Yesterday was Darwin Day (his 205th birthday to be precise), it was also ‘D-Day’ for us in another sense – the official launch of our fundraising appeal for the museum’s redevelopment project.
We have been preparing for this event for some time. Members of the local and national media were invited to come along for an exclusive viewing of some of our most precious artefacts. This would be their last opportunity to do so before the rest of our specimens are wrapped up and stored away for the next two-and-a-half years.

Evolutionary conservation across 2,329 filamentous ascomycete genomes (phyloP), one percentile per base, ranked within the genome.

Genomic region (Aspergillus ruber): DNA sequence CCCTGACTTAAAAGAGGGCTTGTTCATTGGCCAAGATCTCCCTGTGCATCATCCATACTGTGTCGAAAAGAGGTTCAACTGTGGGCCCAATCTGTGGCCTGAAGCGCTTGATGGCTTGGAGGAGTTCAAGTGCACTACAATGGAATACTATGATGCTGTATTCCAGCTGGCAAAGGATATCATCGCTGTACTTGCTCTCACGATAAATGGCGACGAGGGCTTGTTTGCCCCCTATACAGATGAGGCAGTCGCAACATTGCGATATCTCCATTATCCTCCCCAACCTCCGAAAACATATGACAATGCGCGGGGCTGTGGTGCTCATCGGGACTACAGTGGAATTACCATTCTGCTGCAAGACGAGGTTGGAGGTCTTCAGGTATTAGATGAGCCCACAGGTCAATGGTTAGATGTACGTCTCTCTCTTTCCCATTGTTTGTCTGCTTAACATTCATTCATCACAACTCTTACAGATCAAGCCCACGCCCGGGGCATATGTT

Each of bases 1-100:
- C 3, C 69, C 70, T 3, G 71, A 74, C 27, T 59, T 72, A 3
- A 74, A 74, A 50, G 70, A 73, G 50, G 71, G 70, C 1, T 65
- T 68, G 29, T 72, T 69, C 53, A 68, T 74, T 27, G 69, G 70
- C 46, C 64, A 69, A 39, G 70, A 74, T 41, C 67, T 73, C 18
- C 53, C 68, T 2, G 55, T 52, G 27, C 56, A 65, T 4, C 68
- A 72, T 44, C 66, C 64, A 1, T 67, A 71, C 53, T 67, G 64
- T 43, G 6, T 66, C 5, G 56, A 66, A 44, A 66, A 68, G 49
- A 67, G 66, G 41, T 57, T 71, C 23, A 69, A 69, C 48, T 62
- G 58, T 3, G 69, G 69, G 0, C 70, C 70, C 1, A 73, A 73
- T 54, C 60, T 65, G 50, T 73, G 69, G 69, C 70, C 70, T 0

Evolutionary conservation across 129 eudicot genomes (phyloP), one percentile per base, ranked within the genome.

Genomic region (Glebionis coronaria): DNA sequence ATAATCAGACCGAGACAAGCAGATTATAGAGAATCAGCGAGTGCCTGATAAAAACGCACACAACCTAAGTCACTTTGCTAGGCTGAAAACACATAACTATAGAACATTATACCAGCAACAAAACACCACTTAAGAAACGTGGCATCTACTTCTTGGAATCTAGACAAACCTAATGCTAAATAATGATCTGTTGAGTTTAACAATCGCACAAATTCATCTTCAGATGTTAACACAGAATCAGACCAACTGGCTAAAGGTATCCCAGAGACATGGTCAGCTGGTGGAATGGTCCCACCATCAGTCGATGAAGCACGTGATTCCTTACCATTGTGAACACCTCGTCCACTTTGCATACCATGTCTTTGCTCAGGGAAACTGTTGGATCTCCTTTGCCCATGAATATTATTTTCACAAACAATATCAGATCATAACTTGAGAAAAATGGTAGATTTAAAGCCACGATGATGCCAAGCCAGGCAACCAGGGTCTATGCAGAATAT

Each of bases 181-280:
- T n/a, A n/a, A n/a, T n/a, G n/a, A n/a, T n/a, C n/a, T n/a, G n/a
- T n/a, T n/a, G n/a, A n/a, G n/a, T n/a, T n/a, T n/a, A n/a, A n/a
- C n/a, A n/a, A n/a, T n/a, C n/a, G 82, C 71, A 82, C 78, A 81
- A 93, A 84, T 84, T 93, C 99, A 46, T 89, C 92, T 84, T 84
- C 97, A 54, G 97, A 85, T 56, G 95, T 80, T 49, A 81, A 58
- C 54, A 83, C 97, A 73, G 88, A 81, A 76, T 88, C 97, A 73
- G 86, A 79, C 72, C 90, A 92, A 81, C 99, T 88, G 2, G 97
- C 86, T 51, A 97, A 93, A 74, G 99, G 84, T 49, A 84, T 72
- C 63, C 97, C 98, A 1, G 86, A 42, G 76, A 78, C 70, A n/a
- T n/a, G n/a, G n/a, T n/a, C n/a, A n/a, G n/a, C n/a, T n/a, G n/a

To lure press interest, we promised to display a truly awesome table of natural historical treats, which included – amongst other things – The Great Auk, Darwin’s finches, beetles and fish specimens (brought back from his Beagle voyage) a first edition of On The Origin of Species, and a skin of the now extinct Tasmanian Tiger.
Cambridge News, BBC Look East, Henry Nicholls – science writer for The Guardian, The Cambridge Student, The Naked Scientists and superb local photo diarist, Sir Cam were suitably tempted by the specimens on offer and came along to have a good look.
All agreed, as well as getting to see some marvelous specimens, it was a rare privilege to get inside a closed museum and see all the activity going on behind-the-scenes, to actually witness the mammoth task of a ‘museum on-the-move’. After all, museums don’t usually move.